I know it is dangerous, and stupid. But for a while, I say nothing.

Eventually, though, I risk my reputation because I am scared that something bad will happen. I climb off the rails and stand over by the fence line, calling to my friends, telling them they should get down, trying to entice them to come exploring in the trees.

But they can’t hear me, or don’t want to.

Two of them are halfway across the bridge, their eyes closed, their arms stretched out rigidly at 90 degree angles for balance, when a train rounds the corner behind us.

The forgotten penny is probably rattling, I think, but I can’t hear it.

The other girl, who is standing closer to me, jumps off the tracks and we both run forward, calling to the other two to come back. But the traffic under the bridge is loud and drowns out our voices.

We continue to call to them because we can’t think of anything else to do. I look back at the approaching train, then forward at my friends. I am trying to judge the distance and the time it would take to run to them and then back again. I won’t make it.  My mind starts to imagine horrible scenarios, having to return home and tell my parents – or worse, the girls’ parents – that they were killed by a train because we were being stupid and hanging out where we weren’t supposed to.

The train’s bell starts ringing. Next, its horn sounds.

That gets the girls’ attention. Their eyes fly open, their heads whip around and they stumble off the rails. They have made it pretty far, which would be impressive if they weren’t about to be run over, or blown over the bridge by the force of the train that is about to come screaming past us.

The girls start running back toward us, toward the oncoming train, along the narrow strip of gravel between the tracks and the low wall at the edge of the bridge. They may make it, but if they do, it will be close. Otherwise…well, otherwise they won’t make it.

The train continues to plough towards us, ringing its bell and honking its horn.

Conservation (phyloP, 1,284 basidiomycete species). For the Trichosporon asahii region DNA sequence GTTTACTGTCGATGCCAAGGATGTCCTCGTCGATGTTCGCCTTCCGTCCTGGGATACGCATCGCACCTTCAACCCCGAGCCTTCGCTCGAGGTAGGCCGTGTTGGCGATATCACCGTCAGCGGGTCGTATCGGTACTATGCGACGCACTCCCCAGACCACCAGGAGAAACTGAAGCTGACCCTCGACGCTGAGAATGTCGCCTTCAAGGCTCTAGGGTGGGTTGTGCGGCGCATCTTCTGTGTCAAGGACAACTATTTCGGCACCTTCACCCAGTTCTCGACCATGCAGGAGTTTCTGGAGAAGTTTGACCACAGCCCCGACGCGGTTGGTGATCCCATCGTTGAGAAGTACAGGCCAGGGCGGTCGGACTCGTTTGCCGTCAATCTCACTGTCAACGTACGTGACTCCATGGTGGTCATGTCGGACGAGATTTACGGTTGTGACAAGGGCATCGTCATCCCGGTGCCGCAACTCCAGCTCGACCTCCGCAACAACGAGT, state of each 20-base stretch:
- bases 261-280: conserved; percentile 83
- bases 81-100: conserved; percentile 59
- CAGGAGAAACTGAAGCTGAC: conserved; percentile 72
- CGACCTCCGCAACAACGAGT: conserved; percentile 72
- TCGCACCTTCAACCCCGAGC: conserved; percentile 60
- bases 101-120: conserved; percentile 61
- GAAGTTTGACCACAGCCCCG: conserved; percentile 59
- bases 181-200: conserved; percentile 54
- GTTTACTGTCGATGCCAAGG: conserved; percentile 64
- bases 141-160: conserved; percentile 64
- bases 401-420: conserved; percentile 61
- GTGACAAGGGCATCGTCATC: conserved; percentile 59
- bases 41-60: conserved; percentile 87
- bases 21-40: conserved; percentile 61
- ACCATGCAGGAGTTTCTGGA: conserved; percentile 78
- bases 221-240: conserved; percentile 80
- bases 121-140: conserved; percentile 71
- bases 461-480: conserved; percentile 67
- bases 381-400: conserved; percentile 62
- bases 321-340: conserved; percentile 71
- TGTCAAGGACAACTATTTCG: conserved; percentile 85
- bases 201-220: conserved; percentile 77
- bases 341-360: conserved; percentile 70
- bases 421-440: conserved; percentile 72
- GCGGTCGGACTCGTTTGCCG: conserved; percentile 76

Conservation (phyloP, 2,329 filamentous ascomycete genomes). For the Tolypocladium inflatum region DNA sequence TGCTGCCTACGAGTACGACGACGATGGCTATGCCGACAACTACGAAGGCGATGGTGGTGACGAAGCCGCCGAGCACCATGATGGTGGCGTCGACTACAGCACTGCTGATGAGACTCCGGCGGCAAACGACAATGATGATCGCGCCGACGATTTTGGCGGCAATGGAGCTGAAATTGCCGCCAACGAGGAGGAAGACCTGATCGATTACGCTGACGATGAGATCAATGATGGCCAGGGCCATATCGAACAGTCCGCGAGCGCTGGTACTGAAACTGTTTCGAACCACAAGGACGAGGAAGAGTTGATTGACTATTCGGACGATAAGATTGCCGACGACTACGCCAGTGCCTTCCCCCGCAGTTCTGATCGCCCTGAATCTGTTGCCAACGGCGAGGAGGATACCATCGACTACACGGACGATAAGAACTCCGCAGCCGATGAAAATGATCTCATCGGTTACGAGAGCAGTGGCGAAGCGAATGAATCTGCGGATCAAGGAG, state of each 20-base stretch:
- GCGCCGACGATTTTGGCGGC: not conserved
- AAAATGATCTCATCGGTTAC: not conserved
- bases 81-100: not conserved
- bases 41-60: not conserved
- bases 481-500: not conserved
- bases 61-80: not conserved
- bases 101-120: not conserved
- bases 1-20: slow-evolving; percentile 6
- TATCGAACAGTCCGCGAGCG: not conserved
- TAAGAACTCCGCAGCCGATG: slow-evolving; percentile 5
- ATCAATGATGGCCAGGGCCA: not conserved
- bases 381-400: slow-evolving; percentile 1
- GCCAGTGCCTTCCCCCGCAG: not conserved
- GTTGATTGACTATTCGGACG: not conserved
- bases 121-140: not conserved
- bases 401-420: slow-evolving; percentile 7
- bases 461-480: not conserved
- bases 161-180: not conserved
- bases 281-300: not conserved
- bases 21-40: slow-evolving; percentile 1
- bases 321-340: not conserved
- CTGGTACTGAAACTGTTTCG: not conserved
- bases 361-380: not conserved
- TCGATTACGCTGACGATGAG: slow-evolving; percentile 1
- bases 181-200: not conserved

The girls reach the end of the bridge and fling themselves down on the gravel that covers the hilltop, rolling away from the tracks and towards the edge of the fence at the top of the green space.

At the same time, the train roars past, blasting us with the hot wind generated by the force of its movement.

When it disappears over the bridge and around the corner, we all sit up and look at each other.

I’m annoyed and angry that they were stupid enough to go out so far, that they didn’t listen to me. That they could have been killed. That they’ve ruined my birthday.

I’m convinced they think it’s my fault they were almost killed, or that I’m boring and a scardey cat. Either way, I don’t much feel like having a birthday party with them anymore.

Once our heartbeats have returned to normal, we go back down the stairs, past the trees and benches and vines, and we make our way back to my house. Along the way, our conversation resumes as the feelings of awkwardness, of unease, of the muddle of emotions that have passed between us, slowly ebb away.

When we get home, we have cake and I open the presents they have brought me. It is almost as if nothing happened. Almost.

An agreement passes between us, unspoken, a pact to never talk about what happened up on the train tracks.

I don’t know if they kept up their end of the bargain, but I did. Until today.